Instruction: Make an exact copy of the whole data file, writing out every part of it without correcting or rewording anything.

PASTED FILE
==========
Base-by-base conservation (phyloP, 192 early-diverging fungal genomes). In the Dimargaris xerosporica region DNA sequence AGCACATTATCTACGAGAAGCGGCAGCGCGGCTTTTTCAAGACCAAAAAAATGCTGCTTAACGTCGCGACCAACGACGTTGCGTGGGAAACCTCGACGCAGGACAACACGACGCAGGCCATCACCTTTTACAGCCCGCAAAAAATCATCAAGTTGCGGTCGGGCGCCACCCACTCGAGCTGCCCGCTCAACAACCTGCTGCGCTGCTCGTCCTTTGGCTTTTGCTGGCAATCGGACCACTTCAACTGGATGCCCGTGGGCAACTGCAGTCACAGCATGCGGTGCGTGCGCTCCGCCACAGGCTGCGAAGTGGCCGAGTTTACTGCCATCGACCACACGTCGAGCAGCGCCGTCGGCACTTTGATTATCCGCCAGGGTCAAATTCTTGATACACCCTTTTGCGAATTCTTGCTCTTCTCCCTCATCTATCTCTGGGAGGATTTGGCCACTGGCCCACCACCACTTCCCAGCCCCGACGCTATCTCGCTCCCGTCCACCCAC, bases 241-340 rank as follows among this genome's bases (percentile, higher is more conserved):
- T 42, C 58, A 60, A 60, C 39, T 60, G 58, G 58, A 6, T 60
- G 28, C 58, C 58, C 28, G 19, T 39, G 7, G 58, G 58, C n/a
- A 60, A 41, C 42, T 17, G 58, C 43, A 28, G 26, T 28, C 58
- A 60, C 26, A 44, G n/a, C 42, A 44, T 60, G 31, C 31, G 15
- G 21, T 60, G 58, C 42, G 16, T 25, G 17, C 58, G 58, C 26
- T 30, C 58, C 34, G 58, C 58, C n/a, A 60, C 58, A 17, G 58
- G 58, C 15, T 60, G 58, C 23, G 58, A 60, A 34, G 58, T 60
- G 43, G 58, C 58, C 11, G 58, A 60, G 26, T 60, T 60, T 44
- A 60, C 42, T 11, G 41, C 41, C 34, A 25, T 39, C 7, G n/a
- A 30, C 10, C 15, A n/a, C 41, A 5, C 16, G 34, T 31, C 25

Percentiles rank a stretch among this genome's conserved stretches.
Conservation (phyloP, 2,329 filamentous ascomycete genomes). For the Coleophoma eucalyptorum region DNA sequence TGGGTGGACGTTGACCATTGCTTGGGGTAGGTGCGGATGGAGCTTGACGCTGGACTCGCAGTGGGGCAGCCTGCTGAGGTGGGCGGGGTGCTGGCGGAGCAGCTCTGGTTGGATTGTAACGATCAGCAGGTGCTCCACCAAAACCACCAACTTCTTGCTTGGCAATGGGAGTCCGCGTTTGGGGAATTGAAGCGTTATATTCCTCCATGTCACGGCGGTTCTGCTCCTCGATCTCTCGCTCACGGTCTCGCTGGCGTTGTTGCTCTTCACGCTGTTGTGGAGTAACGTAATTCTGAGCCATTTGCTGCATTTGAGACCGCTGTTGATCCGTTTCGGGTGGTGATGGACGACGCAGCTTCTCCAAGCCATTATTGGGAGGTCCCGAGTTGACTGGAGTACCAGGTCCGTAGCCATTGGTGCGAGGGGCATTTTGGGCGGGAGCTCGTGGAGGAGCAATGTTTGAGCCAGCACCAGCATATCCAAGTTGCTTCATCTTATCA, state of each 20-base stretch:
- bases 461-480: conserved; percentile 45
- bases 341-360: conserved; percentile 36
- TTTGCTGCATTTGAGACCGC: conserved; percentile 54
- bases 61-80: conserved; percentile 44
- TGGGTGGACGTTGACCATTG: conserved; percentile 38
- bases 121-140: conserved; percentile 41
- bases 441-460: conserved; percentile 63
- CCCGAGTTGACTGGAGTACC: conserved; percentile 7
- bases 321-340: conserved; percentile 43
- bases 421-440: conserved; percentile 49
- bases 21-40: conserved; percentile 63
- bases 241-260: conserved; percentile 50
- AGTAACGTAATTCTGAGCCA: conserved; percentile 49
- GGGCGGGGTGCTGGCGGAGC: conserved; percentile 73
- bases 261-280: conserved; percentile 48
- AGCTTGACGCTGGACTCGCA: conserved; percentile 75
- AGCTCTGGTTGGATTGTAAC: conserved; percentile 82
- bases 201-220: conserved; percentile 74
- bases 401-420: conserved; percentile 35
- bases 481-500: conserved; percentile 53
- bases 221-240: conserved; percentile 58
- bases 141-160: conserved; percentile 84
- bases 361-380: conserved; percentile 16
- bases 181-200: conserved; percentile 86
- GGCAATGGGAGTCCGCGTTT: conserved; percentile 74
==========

Base-by-base conservation (phyloP, 192 early-diverging fungal genomes). In the Dimargaris xerosporica region DNA sequence AGCACATTATCTACGAGAAGCGGCAGCGCGGCTTTTTCAAGACCAAAAAAATGCTGCTTAACGTCGCGACCAACGACGTTGCGTGGGAAACCTCGACGCAGGACAACACGACGCAGGCCATCACCTTTTACAGCCCGCAAAAAATCATCAAGTTGCGGTCGGGCGCCACCCACTCGAGCTGCCCGCTCAACAACCTGCTGCGCTGCTCGTCCTTTGGCTTTTGCTGGCAATCGGACCACTTCAACTGGATGCCCGTGGGCAACTGCAGTCACAGCATGCGGTGCGTGCGCTCCGCCACAGGCTGCGAAGTGGCCGAGTTTACTGCCATCGACCACACGTCGAGCAGCGCCGTCGGCACTTTGATTATCCGCCAGGGTCAAATTCTTGATACACCCTTTTGCGAATTCTTGCTCTTCTCCCTCATCTATCTCTGGGAGGATTTGGCCACTGGCCCACCACCACTTCCCAGCCCCGACGCTATCTCGCTCCCGTCCACCCAC, bases 241-340 rank as follows among this genome's bases (percentile, higher is more conserved):
- T 42, C 58, A 60, A 60, C 39, T 60, G 58, G 58, A 6, T 60
- G 28, C 58, C 58, C 28, G 19, T 39, G 7, G 58, G 58, C n/a
- A 60, A 41, C 42, T 17, G 58, C 43, A 28, G 26, T 28, C 58
- A 60, C 26, A 44, G n/a, C 42, A 44, T 60, G 31, C 31, G 15
- G 21, T 60, G 58, C 42, G 16, T 25, G 17, C 58, G 58, C 26
- T 30, C 58, C 34, G 58, C 58, C n/a, A 60, C 58, A 17, G 58
- G 58, C 15, T 60, G 58, C 23, G 58, A 60, A 34, G 58, T 60
- G 43, G 58, C 58, C 11, G 58, A 60, G 26, T 60, T 60, T 44
- A 60, C 42, T 11, G 41, C 41, C 34, A 25, T 39, C 7, G n/a
- A 30, C 10, C 15, A n/a, C 41, A 5, C 16, G 34, T 31, C 25

Percentiles rank a stretch among this genome's conserved stretches.
Conservation (phyloP, 2,329 filamentous ascomycete genomes). For the Coleophoma eucalyptorum region DNA sequence TGGGTGGACGTTGACCATTGCTTGGGGTAGGTGCGGATGGAGCTTGACGCTGGACTCGCAGTGGGGCAGCCTGCTGAGGTGGGCGGGGTGCTGGCGGAGCAGCTCTGGTTGGATTGTAACGATCAGCAGGTGCTCCACCAAAACCACCAACTTCTTGCTTGGCAATGGGAGTCCGCGTTTGGGGAATTGAAGCGTTATATTCCTCCATGTCACGGCGGTTCTGCTCCTCGATCTCTCGCTCACGGTCTCGCTGGCGTTGTTGCTCTTCACGCTGTTGTGGAGTAACGTAATTCTGAGCCATTTGCTGCATTTGAGACCGCTGTTGATCCGTTTCGGGTGGTGATGGACGACGCAGCTTCTCCAAGCCATTATTGGGAGGTCCCGAGTTGACTGGAGTACCAGGTCCGTAGCCATTGGTGCGAGGGGCATTTTGGGCGGGAGCTCGTGGAGGAGCAATGTTTGAGCCAGCACCAGCATATCCAAGTTGCTTCATCTTATCA, state of each 20-base stretch:
- bases 461-480: conserved; percentile 45
- bases 341-360: conserved; percentile 36
- TTTGCTGCATTTGAGACCGC: conserved; percentile 54
- bases 61-80: conserved; percentile 44
- TGGGTGGACGTTGACCATTG: conserved; percentile 38
- bases 121-140: conserved; percentile 41
- bases 441-460: conserved; percentile 63
- CCCGAGTTGACTGGAGTACC: conserved; percentile 7
- bases 321-340: conserved; percentile 43
- bases 421-440: conserved; percentile 49
- bases 21-40: conserved; percentile 63
- bases 241-260: conserved; percentile 50
- AGTAACGTAATTCTGAGCCA: conserved; percentile 49
- GGGCGGGGTGCTGGCGGAGC: conserved; percentile 73
- bases 261-280: conserved; percentile 48
- AGCTTGACGCTGGACTCGCA: conserved; percentile 75
- AGCTCTGGTTGGATTGTAAC: conserved; percentile 82
- bases 201-220: conserved; percentile 74
- bases 401-420: conserved; percentile 35
- bases 481-500: conserved; percentile 53
- bases 221-240: conserved; percentile 58
- bases 141-160: conserved; percentile 84
- bases 361-380: conserved; percentile 16
- bases 181-200: conserved; percentile 86
- GGCAATGGGAGTCCGCGTTT: conserved; percentile 74